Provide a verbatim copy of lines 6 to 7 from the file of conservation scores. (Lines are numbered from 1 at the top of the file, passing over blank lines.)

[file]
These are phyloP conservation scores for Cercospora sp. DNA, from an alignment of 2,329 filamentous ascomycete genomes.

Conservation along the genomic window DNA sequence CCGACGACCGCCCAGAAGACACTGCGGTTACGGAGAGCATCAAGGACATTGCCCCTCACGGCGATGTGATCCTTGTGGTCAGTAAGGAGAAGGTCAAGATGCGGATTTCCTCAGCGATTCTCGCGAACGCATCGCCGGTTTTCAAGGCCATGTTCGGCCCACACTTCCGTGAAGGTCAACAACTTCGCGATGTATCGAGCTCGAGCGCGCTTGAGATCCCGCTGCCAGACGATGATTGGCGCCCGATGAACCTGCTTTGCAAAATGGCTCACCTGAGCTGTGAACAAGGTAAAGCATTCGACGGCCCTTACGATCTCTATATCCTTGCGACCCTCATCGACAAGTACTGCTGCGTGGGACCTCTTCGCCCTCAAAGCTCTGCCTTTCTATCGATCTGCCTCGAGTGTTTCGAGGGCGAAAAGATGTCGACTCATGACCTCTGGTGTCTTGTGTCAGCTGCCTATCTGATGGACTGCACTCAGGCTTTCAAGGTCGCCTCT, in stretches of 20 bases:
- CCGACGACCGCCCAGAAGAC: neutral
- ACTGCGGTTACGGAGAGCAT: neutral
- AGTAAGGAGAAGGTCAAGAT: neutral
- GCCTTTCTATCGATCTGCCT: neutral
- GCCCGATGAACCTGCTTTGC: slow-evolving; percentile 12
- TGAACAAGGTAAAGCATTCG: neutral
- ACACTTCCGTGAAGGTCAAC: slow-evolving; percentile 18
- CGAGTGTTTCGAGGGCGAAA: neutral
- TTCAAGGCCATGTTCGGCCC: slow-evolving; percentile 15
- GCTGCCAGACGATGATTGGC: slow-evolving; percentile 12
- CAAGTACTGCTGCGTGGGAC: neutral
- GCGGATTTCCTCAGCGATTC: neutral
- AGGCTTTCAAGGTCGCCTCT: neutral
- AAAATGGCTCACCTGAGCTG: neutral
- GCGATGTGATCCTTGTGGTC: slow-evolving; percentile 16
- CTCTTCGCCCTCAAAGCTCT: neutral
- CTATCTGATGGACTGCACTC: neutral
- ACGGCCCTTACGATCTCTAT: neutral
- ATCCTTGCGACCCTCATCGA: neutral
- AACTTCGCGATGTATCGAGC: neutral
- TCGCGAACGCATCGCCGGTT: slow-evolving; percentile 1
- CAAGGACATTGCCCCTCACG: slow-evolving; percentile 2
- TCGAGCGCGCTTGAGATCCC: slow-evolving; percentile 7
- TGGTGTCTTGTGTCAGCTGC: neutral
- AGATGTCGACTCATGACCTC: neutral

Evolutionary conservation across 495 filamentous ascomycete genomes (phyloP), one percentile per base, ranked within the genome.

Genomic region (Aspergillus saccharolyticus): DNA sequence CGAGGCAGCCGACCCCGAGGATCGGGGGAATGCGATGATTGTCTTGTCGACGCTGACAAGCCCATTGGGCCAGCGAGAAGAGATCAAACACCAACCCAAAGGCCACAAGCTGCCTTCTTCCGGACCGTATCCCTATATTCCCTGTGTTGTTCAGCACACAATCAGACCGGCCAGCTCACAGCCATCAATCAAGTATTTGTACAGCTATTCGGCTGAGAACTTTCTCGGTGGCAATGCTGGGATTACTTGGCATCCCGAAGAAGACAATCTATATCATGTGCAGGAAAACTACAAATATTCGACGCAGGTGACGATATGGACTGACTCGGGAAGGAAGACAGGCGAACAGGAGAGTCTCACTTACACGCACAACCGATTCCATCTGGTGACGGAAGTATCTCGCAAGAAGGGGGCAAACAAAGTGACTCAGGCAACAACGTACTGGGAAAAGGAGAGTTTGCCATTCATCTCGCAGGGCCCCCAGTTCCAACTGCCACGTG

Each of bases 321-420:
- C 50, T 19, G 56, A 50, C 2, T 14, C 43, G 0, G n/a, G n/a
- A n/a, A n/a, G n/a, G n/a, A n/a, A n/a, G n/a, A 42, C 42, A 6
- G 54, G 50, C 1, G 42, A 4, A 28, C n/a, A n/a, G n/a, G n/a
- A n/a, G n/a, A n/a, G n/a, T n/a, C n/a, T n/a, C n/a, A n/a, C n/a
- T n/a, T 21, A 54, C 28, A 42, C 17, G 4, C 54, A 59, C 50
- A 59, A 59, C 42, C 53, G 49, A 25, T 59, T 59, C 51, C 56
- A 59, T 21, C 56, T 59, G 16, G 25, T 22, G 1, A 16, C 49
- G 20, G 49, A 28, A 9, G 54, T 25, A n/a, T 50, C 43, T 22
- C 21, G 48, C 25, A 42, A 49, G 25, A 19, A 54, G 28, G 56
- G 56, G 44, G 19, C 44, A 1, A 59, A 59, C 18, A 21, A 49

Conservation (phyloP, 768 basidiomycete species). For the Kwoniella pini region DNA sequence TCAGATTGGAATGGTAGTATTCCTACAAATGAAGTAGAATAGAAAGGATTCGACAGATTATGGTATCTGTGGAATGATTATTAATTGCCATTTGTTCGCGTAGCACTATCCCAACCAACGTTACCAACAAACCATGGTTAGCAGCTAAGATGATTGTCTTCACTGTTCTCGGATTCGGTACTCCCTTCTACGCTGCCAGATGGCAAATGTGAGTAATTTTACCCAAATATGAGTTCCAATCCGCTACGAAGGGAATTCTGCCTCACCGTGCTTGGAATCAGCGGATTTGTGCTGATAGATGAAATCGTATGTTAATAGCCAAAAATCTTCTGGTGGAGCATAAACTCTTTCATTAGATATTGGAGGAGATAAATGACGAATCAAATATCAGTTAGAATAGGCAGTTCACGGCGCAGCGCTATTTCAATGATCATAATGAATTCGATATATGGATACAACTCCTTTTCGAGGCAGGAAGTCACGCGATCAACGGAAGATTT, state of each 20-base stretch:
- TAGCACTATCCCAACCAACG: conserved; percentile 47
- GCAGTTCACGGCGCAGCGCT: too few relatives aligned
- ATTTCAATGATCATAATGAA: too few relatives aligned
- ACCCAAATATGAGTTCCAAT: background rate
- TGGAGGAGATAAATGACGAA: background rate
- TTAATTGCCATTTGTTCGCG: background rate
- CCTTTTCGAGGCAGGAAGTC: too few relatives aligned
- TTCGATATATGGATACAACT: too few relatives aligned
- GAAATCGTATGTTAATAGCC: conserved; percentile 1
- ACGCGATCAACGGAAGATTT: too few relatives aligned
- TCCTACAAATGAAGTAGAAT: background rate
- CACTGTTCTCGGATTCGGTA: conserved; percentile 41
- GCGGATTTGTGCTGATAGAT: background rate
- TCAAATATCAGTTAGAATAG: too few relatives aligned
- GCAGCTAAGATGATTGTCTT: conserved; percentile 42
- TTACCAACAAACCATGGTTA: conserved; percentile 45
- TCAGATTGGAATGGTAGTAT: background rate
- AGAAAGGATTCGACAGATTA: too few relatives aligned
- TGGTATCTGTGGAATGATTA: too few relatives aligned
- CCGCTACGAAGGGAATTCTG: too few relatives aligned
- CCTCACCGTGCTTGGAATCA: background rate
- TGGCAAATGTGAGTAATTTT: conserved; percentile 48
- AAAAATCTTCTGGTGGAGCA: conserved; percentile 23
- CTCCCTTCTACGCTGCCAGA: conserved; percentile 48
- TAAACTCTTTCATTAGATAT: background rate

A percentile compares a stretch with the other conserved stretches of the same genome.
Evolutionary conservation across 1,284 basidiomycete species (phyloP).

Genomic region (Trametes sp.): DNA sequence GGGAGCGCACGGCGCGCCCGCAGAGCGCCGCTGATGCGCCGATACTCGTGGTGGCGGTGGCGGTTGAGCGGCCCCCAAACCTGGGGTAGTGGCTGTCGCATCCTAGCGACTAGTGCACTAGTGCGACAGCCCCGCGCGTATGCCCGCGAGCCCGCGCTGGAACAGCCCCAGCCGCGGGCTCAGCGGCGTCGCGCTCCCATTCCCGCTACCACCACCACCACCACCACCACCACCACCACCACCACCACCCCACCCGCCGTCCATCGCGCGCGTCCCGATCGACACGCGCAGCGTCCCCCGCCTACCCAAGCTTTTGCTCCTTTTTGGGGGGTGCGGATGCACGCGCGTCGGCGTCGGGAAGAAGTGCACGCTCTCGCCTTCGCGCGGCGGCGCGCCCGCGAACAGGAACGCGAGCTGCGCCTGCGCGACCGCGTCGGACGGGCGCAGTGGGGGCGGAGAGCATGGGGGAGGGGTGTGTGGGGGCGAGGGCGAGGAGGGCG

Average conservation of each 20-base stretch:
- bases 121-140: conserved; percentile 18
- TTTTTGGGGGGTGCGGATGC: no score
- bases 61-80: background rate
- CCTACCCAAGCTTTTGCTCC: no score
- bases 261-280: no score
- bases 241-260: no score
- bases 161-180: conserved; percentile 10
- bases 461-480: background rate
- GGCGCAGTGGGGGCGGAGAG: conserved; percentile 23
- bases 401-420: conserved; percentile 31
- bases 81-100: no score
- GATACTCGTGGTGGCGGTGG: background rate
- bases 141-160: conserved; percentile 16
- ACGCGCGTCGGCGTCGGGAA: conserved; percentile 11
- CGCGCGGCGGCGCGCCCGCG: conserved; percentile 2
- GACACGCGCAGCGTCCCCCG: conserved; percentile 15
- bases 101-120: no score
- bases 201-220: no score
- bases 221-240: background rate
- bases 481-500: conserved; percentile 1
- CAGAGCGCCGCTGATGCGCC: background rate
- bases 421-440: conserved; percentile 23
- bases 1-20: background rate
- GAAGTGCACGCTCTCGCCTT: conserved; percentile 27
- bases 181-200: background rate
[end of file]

- GCCTTTCTATCGATCTGCCT: neutral
- GCCCGATGAACCTGCTTTGC: slow-evolving; percentile 12